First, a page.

Several cities and stores around the globe have started charging for plastic shopping bags at the grocery store, and now the entire state of California has banned retailers from handing out free single use plastic bags; instead they will be available for purchase at a nickel a pop.
Several cities and stores around the globe have started charging for plastic shopping bags at the grocery store, and now the entire state of California has banned retailers from handing out free single use plastic bags; instead they will be available for purchase at a nickel a pop. Supermarket Guru applauds this bill, and supports the use of reusable shopping totes, but wants to remind shoppers of a few important things...
As more and more of us ditch our plastic grocery bag collection for reusable, environmentally friendly and less space intrusive totes, a study sponsored by the Environment and Plastics Industry Council (EPIC) reported some not so friendly finds. “The moist, dark, warm interior [of reusable totes]… that have acquired… water and trace food contamination... [are] an ideal incubator for bacteria.” The study also concluded that coliforms, intestinal E.coli causing bacteria, were found in several reusable bags, and thus raises similar (but more rare) Salmonella concerns. This should not come as a surprise; as we are incessantly reminded about kitchen food safety when dealing with raw meat and poultry, as well as the importance of thoroughly washing our fruits and veggies.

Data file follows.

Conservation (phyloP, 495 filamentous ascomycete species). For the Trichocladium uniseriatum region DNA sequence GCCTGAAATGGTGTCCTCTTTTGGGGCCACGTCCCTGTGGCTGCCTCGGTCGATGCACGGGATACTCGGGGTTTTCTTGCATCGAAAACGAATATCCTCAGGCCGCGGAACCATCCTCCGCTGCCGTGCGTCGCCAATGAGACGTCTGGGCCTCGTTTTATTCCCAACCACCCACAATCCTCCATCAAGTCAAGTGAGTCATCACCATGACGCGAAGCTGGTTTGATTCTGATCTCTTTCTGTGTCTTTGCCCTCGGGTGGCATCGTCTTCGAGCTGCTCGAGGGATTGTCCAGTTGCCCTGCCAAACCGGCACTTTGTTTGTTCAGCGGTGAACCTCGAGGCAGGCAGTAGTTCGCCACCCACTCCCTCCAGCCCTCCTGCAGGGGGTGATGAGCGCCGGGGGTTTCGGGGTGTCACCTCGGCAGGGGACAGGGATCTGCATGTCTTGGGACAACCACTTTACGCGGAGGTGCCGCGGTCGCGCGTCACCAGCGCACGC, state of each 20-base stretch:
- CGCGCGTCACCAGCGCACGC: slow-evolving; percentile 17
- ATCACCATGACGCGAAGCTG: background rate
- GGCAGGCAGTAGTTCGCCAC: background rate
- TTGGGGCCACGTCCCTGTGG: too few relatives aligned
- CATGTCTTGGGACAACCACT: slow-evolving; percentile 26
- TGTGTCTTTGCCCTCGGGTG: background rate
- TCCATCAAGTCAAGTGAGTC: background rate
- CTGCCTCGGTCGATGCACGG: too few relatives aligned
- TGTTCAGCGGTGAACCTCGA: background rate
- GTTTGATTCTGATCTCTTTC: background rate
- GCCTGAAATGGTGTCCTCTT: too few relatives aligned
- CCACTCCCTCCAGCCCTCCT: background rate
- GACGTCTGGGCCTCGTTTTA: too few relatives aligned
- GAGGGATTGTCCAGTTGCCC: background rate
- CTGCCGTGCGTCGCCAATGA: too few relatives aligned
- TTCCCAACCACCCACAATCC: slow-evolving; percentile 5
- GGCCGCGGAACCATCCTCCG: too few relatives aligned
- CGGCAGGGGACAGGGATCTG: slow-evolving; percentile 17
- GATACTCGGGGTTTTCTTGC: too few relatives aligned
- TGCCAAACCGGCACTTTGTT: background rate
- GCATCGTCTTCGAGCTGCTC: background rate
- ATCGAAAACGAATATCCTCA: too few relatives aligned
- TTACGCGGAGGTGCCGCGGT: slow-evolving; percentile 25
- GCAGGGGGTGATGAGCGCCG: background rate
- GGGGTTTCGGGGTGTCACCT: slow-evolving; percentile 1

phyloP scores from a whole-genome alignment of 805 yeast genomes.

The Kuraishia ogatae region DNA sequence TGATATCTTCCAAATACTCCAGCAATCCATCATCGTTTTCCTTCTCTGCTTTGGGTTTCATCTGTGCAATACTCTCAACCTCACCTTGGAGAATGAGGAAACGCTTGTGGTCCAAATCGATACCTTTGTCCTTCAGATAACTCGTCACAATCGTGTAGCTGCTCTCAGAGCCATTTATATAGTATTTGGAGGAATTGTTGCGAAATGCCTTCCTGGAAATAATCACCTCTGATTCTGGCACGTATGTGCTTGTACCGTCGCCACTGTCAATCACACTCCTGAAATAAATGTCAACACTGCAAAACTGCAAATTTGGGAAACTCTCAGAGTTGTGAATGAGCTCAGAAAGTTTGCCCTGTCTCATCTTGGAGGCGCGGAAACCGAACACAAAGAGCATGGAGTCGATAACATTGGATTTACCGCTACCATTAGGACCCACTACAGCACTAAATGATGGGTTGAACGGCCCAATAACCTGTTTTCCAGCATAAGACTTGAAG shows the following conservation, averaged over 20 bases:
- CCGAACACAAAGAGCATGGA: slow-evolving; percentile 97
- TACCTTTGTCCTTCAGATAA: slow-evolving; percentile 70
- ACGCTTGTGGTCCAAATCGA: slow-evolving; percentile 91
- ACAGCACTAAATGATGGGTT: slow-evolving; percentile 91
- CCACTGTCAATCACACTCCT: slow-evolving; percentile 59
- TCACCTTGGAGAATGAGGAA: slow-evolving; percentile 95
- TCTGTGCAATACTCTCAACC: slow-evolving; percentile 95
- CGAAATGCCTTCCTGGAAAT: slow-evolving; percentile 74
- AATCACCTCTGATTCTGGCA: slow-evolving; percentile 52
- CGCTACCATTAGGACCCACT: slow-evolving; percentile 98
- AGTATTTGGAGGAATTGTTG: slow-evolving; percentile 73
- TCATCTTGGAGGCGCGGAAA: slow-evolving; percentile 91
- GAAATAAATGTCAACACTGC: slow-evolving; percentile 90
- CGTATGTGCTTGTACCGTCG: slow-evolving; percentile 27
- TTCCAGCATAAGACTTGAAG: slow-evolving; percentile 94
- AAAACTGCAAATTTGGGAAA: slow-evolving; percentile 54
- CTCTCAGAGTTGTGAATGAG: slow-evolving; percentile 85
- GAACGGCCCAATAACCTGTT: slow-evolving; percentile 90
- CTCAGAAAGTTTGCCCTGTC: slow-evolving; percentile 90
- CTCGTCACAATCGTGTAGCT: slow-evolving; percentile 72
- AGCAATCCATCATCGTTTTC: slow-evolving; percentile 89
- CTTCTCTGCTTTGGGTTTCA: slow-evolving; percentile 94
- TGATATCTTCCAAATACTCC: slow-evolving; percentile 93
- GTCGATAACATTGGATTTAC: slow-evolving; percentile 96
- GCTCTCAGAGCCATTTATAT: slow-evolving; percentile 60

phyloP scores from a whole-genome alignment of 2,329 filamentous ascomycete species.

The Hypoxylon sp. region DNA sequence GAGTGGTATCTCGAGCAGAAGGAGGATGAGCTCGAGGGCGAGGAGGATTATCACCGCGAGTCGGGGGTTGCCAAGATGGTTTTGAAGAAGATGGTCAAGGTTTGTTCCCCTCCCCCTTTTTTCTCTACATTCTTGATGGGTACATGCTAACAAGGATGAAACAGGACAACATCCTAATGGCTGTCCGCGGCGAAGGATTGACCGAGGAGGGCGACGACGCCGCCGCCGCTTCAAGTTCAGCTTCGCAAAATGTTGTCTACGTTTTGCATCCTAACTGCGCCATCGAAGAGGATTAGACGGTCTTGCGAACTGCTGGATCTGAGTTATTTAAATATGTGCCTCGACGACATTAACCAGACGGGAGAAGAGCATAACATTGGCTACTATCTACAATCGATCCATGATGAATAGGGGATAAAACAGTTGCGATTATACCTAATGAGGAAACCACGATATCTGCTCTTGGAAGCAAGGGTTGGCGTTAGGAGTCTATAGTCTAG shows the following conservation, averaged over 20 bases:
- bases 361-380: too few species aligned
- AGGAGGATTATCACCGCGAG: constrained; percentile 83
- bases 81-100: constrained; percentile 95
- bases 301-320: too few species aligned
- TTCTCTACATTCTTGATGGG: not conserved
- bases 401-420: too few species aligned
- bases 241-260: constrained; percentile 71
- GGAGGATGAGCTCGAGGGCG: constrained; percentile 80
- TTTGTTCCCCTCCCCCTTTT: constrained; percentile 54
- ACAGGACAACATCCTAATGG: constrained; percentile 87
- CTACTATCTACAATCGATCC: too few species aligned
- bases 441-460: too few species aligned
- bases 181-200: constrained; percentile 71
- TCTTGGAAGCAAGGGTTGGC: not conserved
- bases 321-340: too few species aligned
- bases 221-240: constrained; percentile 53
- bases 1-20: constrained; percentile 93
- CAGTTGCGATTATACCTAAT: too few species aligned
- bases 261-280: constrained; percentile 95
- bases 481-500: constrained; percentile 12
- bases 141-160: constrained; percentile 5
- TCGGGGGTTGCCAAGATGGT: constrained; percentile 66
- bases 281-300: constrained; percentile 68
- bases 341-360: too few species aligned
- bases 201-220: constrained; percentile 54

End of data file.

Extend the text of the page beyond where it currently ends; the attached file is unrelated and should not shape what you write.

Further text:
The combination of crumbs, condensation from cold or frozen foods, and possible leaks from raw meat, poultry or fish is not uncommon in our grocery bags. And with reusable totes, this foodstuff should not be ignored! We must extend our food safety practices to include grocery totes, and make sure that they are regularly cleaned and aired out to dry. It is also important to replace (or machine wash if possible) reusable totes when they look as if they have passed their expiration date.
Some say this study is a lame attempt by the plastics industry to deter us from going green, and the results by no means indicate a reason to revert to wasteful plastic, but the industry, “does not want to see these initiatives inadvertently compromise public health and safety.”
Some things to remember:
Quotes were taken from the EPIC study and full study details can be accessed on www.newswire.ca